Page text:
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Scotland Church Records
Church records are an excellent source for accurate information on names, dates, and places of birth, marriage, and death. Most people in Scotland before the mid-nineteenth century are listed in church records. Since civil authorities did not begin registering vital statistics until 1855, church records are the best source of family information before that date.
Understanding Church Organization
- The General Assembly is the highest organizational body and serves as the final ecclesiastical court of appeals.
- A Synod is made up of several presbyteries and serves as the court of appeals for those presbyteries.
- A Presbytery is made up of several parishes and serves as the court of appeals for those parishes.
- A parish is the lowest governing body.
- A chapelry or chapel of ease is a small church which serves a distant part of a parish.
Each local parish (parochin) keeps records. The two major record types are parochial or parish registers and kirk session records. See details below under Old Parochial Registers (OPR), or go to Scotland Established (Presbyterian) Church Records.
It may be necessary to know the parish where your ancestor was born, married, or died so you can search parish registers. If you do not know the parish but know the name of a village or town, you may use a gazetteer to locate the parish. For more information, read the article Scotland Gazetteers. The gazetteers provide:
- Maps show parish boundaries to help determine which parish records to search
- Identify neighboring parishes
Any church that is not the established or state church is referred to as nonconformist. There were two categories of nonconformist churches in Scotland:
- Seceders -- Those who seceded from the established church but were still Presbyterian in form.
- Dissenters -- Those who were not Presbyterian in form, such as Baptist, Methodist, or Catholic.
Nonconformists had their own congregations and kept their own records. They could go to church whereever they wished and were not confined to parish boundaries. However, before 1834, nonconformist ministers were not authorized to perform marriages. After 1834 they could perform marriages if the banns had first been read in the parish church. Total authority was granted in 1855.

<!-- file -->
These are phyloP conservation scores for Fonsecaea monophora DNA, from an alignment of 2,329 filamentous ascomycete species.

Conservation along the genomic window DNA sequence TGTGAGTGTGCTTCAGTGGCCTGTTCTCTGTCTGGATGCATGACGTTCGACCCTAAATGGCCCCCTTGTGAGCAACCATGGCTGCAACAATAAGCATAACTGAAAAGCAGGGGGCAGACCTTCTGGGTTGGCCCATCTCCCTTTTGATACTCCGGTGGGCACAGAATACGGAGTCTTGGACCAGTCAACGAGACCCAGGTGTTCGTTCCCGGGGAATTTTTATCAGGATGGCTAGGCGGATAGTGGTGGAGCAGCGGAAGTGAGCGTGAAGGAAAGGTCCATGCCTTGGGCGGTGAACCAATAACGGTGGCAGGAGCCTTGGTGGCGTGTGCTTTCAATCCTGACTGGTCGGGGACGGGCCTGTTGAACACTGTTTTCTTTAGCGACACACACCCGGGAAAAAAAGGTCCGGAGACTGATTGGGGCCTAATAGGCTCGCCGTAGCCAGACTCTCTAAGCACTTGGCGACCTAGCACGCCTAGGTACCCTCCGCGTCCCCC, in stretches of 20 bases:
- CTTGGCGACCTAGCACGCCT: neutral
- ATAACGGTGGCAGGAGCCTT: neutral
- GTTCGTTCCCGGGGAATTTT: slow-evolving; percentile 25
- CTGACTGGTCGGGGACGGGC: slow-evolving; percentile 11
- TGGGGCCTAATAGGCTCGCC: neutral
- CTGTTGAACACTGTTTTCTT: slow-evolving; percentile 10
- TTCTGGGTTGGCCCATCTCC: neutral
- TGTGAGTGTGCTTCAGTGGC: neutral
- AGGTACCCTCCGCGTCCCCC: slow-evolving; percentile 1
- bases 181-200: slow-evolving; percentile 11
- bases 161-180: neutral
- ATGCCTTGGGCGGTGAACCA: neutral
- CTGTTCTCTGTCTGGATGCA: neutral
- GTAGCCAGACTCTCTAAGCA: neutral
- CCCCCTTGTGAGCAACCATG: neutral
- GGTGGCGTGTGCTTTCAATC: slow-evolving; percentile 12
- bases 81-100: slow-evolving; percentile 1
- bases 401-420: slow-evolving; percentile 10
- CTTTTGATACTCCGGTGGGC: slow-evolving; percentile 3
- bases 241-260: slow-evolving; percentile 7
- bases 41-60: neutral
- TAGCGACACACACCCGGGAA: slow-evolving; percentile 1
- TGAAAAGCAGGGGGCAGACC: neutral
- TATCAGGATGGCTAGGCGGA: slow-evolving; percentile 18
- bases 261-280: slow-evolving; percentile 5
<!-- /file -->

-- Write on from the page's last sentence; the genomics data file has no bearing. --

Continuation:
For more background information on churches in Scotland, including a historical time-line, read the article Scotland Church History.
The following books contain maps that show parish boundaries:
- Civil Parishes and Counties of North East Scotland Showing Overall Dates of Old Parochial Records: Held in Edinburgh and Available Worldwide on Microfilm [Scotland]: Aberdeen and North East Scotland Family History Society[ 198-]. (Family History Library Map Case 941 E7c pt. 4)
- The Phillimore Atlas and Index of Parish Registers, 2nd ed. Chichester, England: Phillimore & Co. Ltd, 1995. (Family History Library Book 941 E7pa)
- Parish Maps of Scotland. Salt Lake City, Utah: Genealogical Society of Utah, 1991. (Family History Library Book 941 E7ch; Fiche 6036350)
- Phillips’ Handy Atlas of the Counties of Scotland 1881. London, England: G. Phillip, 1881. (Family History Library Book 941 E7p; Film 423175)
Parish outline maps are also available online at http://www.scotlandsfamily.com/parish-maps.htm.
1851 Census of Places of Worship
Popularly called the 1851 Religious Census, this is a resource for identifying what churches existed where in 1851. Read more...
The Union List of Church Records
The staff of the Family History Library has compiled a resource called the Scotland Church Records Union List which strives to identify all pre-1855 churches in Scotland and whether they have surviving records. It also contains brief parish and congregation histories. This information, arranged by county then parish, is available through the Wiki by searching for a county or parish of interest.
Old Parochial Registers (OPR)
The term old parochial registers refers to the parish records kept by the Presbyterian Church (Church of Scotland) from the time the church began keeping records up to the year 1855. The records include registers of births/baptisms, marriages/proclamations, and deaths/burials. The amount of information in registers varies from parish to parish. Later records generally give more complete information than earlier ones. For more information see Scotland Established (Presbyterian) Church Records.
Most parish registers begin after 1650. Some kirk session (parish court) records begin earlier than the parish registers. Kirk session records may have some christening, marriage, and burial records in them.
Some early parish registers may be in Latin. Scotland has its own version of English, so you may need to use a dictionary to understand some words and terms. Read more in Scotland Language and Languages.
For an interesting article on what is found in the registers, see:
- Whyte, Donald. "Old Parochial Registers of Scotland." Refers to people from various parts of Ireland - baptisms, marriages - that were held in various Scotland Old Parish Registers for the years 1691-1846. Article in The Irish Ancestor, vol.III, no.2,1971, pages 79-82. Family History Library book 941.5 B2i.
Indexes to the old parochial registers have been created and are available in various forms. See the following Wiki articles for more information:
Key Web Sites
National Archives of Scotland: http://www.nas.gov.uk
Part of the National Archives of Scotland: http://www.scottishdocuments.com
Scottish Archive Network: www.scan.org.uk
Access to British archives/catalog/documents: http://www.nationalarchives.gov.uk
[Go to the Scotland Research Strategies page.] <br
Ancestry.co.uk, a paid subscription site, has some Scotland Parish Records available online. This site is available at the Family History Library and Regional Centers for free.